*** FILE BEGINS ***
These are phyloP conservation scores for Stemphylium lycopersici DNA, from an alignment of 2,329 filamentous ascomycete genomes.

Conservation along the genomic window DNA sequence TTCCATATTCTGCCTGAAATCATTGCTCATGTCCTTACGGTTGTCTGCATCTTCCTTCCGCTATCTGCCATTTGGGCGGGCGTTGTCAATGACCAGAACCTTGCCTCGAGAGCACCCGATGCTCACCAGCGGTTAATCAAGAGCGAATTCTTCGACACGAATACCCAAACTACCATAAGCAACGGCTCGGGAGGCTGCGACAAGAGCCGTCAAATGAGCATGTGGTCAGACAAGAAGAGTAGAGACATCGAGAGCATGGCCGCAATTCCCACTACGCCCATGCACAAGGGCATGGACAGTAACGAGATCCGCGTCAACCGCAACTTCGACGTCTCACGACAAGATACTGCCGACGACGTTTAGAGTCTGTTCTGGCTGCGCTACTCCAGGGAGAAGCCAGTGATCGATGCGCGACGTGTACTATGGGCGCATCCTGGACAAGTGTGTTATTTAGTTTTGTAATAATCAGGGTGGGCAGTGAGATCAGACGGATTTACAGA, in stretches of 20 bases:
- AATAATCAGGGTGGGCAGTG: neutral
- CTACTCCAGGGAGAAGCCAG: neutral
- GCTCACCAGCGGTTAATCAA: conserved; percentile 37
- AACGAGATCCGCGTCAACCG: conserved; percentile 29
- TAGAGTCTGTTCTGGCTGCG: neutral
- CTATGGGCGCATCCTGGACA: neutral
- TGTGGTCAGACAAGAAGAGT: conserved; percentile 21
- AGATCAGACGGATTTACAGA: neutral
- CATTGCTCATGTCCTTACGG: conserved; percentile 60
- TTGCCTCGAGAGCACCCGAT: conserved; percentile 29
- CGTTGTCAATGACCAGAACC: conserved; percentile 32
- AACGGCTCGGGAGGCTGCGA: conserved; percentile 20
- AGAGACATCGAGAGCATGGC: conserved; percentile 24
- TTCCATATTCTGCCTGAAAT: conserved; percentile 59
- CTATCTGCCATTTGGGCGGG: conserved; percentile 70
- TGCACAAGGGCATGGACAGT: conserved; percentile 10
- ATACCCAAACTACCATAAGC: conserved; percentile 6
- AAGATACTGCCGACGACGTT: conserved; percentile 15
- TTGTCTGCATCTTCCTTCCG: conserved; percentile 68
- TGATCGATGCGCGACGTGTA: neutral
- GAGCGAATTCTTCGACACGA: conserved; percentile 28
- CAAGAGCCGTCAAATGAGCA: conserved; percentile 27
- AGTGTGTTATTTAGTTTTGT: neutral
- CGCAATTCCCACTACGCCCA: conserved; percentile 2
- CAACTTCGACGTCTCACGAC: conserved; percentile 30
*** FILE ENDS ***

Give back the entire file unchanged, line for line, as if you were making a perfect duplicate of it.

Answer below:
These are phyloP conservation scores for Stemphylium lycopersici DNA, from an alignment of 2,329 filamentous ascomycete genomes.

Conservation along the genomic window DNA sequence TTCCATATTCTGCCTGAAATCATTGCTCATGTCCTTACGGTTGTCTGCATCTTCCTTCCGCTATCTGCCATTTGGGCGGGCGTTGTCAATGACCAGAACCTTGCCTCGAGAGCACCCGATGCTCACCAGCGGTTAATCAAGAGCGAATTCTTCGACACGAATACCCAAACTACCATAAGCAACGGCTCGGGAGGCTGCGACAAGAGCCGTCAAATGAGCATGTGGTCAGACAAGAAGAGTAGAGACATCGAGAGCATGGCCGCAATTCCCACTACGCCCATGCACAAGGGCATGGACAGTAACGAGATCCGCGTCAACCGCAACTTCGACGTCTCACGACAAGATACTGCCGACGACGTTTAGAGTCTGTTCTGGCTGCGCTACTCCAGGGAGAAGCCAGTGATCGATGCGCGACGTGTACTATGGGCGCATCCTGGACAAGTGTGTTATTTAGTTTTGTAATAATCAGGGTGGGCAGTGAGATCAGACGGATTTACAGA, in stretches of 20 bases:
- AATAATCAGGGTGGGCAGTG: neutral
- CTACTCCAGGGAGAAGCCAG: neutral
- GCTCACCAGCGGTTAATCAA: conserved; percentile 37
- AACGAGATCCGCGTCAACCG: conserved; percentile 29
- TAGAGTCTGTTCTGGCTGCG: neutral
- CTATGGGCGCATCCTGGACA: neutral
- TGTGGTCAGACAAGAAGAGT: conserved; percentile 21
- AGATCAGACGGATTTACAGA: neutral
- CATTGCTCATGTCCTTACGG: conserved; percentile 60
- TTGCCTCGAGAGCACCCGAT: conserved; percentile 29
- CGTTGTCAATGACCAGAACC: conserved; percentile 32
- AACGGCTCGGGAGGCTGCGA: conserved; percentile 20
- AGAGACATCGAGAGCATGGC: conserved; percentile 24
- TTCCATATTCTGCCTGAAAT: conserved; percentile 59
- CTATCTGCCATTTGGGCGGG: conserved; percentile 70
- TGCACAAGGGCATGGACAGT: conserved; percentile 10
- ATACCCAAACTACCATAAGC: conserved; percentile 6
- AAGATACTGCCGACGACGTT: conserved; percentile 15
- TTGTCTGCATCTTCCTTCCG: conserved; percentile 68
- TGATCGATGCGCGACGTGTA: neutral
- GAGCGAATTCTTCGACACGA: conserved; percentile 28
- CAAGAGCCGTCAAATGAGCA: conserved; percentile 27
- AGTGTGTTATTTAGTTTTGT: neutral
- CGCAATTCCCACTACGCCCA: conserved; percentile 2
- CAACTTCGACGTCTCACGAC: conserved; percentile 30